Economy, Poverty

Inflation lowest in 22 years: Juan & Juana ask, “E ano ngayon?”

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The National Statistics Office (NSO) today reported that inflation in August further slowed down to 0.1% from July’s 0.2%, the lowest in 22 years.

Inflation shows the rate at which the general level of prices for goods and services is rising.

What does the 22-year low inflation mean for Juan and Juana? Does it mean that ordinary wage and income earners could now better afford the basic goods and services their family needs to survive every day?

0.1% inflation simply means that prices (as measured by the consumer price index or CPI) have not practically moved in August 2009 compared to their levels in August 2008, when overall prices have peaked mainly due to unprecedented increases in oil and food (in particular rice) prices in the first half. In other words, prices today remained very high.

The CPI in August 2008 peaked at 160.3. Compared then to August 2009 CPI of 160.5, year-on-year inflation rate is thus calculated at an unusually low 0.1 percent. Pushed down by declining oil prices in the second half, the monthly CPI last year began its descent in September 2008 and closed the year at 156.7.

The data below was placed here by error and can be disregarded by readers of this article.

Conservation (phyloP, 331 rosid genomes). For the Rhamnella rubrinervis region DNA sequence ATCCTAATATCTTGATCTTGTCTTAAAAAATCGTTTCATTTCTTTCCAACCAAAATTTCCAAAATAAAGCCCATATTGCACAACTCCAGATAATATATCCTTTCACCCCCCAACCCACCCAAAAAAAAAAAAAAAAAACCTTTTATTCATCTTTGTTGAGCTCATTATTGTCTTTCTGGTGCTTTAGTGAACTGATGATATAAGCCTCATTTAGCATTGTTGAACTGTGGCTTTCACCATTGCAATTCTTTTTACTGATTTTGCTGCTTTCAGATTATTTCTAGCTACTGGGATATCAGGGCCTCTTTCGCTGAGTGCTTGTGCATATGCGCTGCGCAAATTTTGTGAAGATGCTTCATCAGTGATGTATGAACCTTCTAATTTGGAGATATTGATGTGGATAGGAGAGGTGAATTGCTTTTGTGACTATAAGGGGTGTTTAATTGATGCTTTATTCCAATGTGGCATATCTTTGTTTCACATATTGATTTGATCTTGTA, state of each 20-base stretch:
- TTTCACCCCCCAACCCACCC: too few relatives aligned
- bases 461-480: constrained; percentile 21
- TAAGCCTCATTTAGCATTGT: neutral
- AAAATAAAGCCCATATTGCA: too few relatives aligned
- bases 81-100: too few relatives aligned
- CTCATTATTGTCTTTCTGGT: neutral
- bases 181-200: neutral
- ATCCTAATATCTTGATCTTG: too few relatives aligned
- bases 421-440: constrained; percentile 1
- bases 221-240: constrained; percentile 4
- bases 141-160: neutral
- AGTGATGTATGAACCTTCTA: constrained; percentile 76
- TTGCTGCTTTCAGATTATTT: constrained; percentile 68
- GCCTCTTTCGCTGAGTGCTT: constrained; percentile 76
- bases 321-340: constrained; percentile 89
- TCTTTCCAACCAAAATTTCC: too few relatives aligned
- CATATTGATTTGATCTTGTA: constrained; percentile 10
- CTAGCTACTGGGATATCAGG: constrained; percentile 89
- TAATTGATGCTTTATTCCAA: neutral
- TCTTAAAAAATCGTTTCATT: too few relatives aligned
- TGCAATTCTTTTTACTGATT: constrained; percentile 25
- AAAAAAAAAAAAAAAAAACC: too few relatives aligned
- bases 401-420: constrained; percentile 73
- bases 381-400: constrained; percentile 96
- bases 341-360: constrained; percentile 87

Thus, this may be considered a hiccup in the general trend of increasing prices since current prices are being compared to abnormally high levels in 2008 and inflation may “normalize” by September to show the increasing trend in prices of basic goods and commodities.

But more importantly, it does not hide the fact that prices have jumped astronomically under the Arroyo administration especially since last year, and that wages and income have failed to cope.

Comparing the January 2008 and August 2009 CPI, the rate in increase in general level of prices will be at 9.3 percent. Also, annual inflation from 2005 to 2009 is pegged at a higher 5.7% than the 2001 – 2004-period when it was at 4.8 percent.

For ordinary wage and income earners, the low inflation rate in August did not mean improved buying capacity and decent living for their families. For instance, a minimum wage earner in Metro Manila takes home only as low as ₱345 per day while his or her family ideally needs about ₱1,000 for their daily food and non-food requirements.

Inflation lowest in 22 years? E ano ngayon?


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